There is something interesting about the movies that don’t make everyone’s top ten lists at the end of a given year. Gone Girl, The Grand Budapest Hotel and Boyhood and more made well over fifty-percent of all critics’ lists. Films like Nightcrawler, Enemy and Under the Skin cracked their fair share too.
But what of those outliers? What of those movies that received extra love from only one person? I gathered up those films for the below list from a variety of local Seattle critics. In many ways it will be these pictures that live on further than the obvious ones that define 2014. A lot of the movies that garnered top ten nods came from noted auteurs; established voices making another classic. Their 2014 efforts will be just a spot along a deeper resume. Surprisingly, the movies gathered here almost all come from newer voices, either making that next step into greatness or making their debut. For many of them, 2014 will be the year where the breakthrough occurred, thus making it’s relevance all the grander.
Without further ado, here are 2014’s Outliers.
Cheap Thrills & Obvious Child (As picked by Sara Michelle Fetters of Moviefreak)
On Cheap Thrills : “Talk about ballsy, director E.L. Katz and writers David Chirchirillo and Trent Haaga deliver a midnight adrenaline shocker that goes far beyond its exploitation roots becoming something visceral, smart and altogether unforgettable in the process. One of two masterful motion pictures that dissected the dark side of the American Dream (Foxcatcher being the other) with exacting circumspection, this night of escalating terror between friends (Pat Healy and Ethan Embry, both excellent) facing off against one another for cash is a numbing, cold-hearted descent into madness that’s beyond unforgettable.”
On Obvious Child : “Star Jenny Slate and writer/director Gillian Robespierre’s Obvious Child is an out of this world comedic spellbinder that is as funny as it is nervy, going places and asking questions so fearless, so far-reaching, I’m still astounded they both had the combined courage (and talent) to ask them. Beautifully scripted, expertly acted, this romantic wonder about unintended pregnancy and its consequences has more laughs and more tears than any other film released in all of 2014.”
How to Train Your Dragon 2, Life Itself, A Girl Walks Home Alone At Night & Love Is Strange (As picked by Michael Ward of Should I See It)
On How To Train Your Dragon 2 : “As the story unfolds, How To Train Your Dragon 2 quickly becomes something engagingly special. Somehow within its 102-minute running time, DeBlois finds a way to make everything matter, each scene rooted in importance and you are never quite prepared for where the writer/director is going to take you this time around. His writing is so well reasoned, his characters so richly developed, his action sequences so wonderfully executed that How To Train Your Dragon 2 almost seems plausible; as if the animation becomes more and more invisible and these characters and this fantastical tale manifest into something we can connect with on an profound emotional level.”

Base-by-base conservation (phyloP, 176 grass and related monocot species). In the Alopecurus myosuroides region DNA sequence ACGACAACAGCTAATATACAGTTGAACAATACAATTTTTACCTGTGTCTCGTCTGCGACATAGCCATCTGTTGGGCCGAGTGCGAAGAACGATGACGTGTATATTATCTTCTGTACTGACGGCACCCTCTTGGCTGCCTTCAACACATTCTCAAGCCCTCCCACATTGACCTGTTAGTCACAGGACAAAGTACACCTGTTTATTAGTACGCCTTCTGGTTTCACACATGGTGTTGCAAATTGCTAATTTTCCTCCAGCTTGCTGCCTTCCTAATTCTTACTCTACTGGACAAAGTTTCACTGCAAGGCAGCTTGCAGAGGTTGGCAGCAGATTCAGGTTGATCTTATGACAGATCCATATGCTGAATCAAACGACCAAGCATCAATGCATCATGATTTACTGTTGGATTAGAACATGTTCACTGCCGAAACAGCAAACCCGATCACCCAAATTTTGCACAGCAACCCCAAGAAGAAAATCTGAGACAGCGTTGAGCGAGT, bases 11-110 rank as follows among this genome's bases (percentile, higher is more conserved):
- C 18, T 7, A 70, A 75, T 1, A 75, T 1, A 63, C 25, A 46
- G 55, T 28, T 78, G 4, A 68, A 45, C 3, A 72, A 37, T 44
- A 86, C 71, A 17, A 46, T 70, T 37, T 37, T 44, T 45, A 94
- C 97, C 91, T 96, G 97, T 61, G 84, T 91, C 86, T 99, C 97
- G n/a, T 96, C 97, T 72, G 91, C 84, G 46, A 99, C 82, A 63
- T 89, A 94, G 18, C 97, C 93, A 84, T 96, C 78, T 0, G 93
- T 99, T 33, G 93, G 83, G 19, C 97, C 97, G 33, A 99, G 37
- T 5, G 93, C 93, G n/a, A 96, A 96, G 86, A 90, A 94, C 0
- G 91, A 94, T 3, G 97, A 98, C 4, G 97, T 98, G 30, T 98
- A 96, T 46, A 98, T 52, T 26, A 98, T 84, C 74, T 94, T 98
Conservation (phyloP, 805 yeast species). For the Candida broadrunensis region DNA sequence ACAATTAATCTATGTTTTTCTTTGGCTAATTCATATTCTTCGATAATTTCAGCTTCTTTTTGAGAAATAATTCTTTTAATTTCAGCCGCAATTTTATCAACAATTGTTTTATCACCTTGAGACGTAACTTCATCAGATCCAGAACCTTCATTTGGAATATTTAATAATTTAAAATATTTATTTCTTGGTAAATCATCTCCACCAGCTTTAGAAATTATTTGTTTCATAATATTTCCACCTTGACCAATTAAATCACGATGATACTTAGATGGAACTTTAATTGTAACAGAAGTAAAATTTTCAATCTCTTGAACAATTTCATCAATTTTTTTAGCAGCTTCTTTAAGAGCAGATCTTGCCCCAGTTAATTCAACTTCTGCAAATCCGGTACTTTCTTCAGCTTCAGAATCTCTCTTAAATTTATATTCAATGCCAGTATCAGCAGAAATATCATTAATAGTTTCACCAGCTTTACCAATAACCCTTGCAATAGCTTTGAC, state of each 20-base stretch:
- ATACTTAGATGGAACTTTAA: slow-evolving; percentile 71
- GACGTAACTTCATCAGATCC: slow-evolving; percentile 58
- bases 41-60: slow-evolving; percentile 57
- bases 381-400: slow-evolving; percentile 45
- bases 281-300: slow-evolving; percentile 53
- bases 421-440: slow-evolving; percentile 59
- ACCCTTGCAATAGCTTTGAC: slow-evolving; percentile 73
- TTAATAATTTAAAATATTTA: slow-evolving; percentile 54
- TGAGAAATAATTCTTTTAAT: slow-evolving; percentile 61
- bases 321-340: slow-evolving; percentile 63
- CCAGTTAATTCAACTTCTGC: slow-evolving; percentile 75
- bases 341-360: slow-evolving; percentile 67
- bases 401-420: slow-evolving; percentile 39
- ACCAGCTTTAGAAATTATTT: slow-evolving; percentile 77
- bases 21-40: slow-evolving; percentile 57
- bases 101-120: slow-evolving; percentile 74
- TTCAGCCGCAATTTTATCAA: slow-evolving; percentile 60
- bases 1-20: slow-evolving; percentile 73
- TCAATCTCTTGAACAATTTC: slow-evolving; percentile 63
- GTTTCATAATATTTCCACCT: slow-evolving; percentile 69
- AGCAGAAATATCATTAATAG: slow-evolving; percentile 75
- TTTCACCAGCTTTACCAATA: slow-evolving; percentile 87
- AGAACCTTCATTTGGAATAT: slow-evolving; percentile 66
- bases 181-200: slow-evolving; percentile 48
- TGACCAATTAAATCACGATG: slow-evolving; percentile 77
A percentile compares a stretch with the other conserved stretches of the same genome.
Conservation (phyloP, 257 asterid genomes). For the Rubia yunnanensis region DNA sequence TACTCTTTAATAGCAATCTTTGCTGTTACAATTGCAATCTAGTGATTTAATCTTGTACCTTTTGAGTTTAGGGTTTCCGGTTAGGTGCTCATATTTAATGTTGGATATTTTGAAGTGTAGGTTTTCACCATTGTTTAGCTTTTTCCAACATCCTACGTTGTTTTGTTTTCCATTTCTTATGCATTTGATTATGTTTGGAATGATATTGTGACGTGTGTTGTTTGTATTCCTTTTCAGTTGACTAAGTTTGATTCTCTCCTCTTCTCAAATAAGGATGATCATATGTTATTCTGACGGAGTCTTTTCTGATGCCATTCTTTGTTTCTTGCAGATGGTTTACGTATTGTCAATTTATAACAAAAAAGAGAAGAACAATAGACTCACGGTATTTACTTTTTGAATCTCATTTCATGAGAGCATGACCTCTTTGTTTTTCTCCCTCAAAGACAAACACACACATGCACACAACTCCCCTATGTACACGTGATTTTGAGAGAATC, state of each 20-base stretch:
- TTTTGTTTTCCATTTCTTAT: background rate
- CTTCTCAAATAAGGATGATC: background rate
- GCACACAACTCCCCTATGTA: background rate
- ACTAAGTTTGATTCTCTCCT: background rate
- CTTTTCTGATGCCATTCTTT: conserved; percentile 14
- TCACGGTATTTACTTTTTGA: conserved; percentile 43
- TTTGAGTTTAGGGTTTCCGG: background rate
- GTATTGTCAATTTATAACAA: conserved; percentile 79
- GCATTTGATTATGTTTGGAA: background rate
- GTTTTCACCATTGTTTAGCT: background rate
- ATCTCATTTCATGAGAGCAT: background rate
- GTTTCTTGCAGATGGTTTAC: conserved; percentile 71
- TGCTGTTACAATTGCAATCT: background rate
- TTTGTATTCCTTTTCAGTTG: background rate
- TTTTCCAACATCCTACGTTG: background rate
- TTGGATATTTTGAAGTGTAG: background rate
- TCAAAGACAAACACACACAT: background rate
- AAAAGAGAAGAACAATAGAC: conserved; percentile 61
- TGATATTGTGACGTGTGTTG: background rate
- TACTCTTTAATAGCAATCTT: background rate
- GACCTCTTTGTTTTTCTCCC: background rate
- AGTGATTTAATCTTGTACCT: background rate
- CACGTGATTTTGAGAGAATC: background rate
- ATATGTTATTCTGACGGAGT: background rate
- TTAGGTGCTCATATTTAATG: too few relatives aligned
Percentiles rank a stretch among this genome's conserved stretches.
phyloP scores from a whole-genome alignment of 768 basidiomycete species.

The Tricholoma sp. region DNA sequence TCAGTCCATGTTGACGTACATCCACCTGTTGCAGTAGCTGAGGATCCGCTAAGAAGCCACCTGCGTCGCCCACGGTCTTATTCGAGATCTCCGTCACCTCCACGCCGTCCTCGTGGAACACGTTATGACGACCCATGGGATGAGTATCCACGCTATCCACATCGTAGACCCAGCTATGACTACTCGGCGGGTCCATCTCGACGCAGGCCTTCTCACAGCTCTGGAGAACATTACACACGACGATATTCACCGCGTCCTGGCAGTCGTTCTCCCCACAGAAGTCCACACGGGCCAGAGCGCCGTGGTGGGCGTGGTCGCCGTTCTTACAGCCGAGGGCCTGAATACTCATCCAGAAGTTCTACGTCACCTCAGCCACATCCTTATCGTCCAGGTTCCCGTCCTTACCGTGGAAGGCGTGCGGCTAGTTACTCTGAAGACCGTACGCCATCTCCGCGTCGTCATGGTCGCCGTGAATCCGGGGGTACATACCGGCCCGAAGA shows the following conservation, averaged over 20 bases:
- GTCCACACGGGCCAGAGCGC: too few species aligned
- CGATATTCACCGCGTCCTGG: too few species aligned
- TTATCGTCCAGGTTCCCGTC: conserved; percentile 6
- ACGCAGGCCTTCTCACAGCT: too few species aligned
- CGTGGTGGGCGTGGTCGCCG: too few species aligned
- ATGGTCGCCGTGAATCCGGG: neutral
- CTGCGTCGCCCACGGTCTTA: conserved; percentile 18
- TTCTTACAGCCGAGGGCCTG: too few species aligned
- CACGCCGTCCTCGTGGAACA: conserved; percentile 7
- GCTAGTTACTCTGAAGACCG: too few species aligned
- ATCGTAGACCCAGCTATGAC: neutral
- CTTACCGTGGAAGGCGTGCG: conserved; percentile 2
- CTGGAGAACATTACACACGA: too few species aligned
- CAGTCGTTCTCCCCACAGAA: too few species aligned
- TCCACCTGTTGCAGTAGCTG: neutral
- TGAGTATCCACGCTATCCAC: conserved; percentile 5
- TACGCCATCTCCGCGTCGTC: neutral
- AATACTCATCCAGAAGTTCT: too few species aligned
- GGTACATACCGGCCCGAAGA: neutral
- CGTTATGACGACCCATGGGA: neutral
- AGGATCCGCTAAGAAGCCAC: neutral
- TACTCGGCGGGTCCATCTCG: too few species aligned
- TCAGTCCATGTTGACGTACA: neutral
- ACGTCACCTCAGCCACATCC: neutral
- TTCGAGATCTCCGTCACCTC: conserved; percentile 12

On Life Itself : “Life Itself is a definitive encapsulation of that mind, that spirit, and that unfortunately faltering body. When we see Ebert having his trachea cleansed on screen, in a shocking reveal behind the curtain of what he was experiencing in his final years, he sent an e-mail to James praising him for capturing the footage. At the prospects of this footage making the documentary, Ebert was elated, signing his e-mail, as all of his e-mails were subscribed – “Cheers, R.” Cheers, R. Life Itself is everything you could have hoped it would be and more.”
On A Girl Walks Home Alone At Night : “With Ana Lily Amirpour, we have a new voice that is immediate and her talents are immense. Born in the shadows of Quentin Tarantino, an acknowledged influence not only in interviews but in moments found within the film, Amirpour is a remarkable discovery. Her film is intoxicating and you cannot take your eyes off of a film I fell instantly in love with. It becomes a slippery slope heaping such high praise on a new filmmaker a lot of times, as the side of the road is lined with incredible talents who either lost their way, were one or two-hit wonders, or never could recapture the lightning in a bottle that made them stars in the first place. Here, I am comfortable to say that for these first 105 minutes, Ana Lily Amirpour more than earns the highest praise possible and I cannot wait to see where this career goes from here.”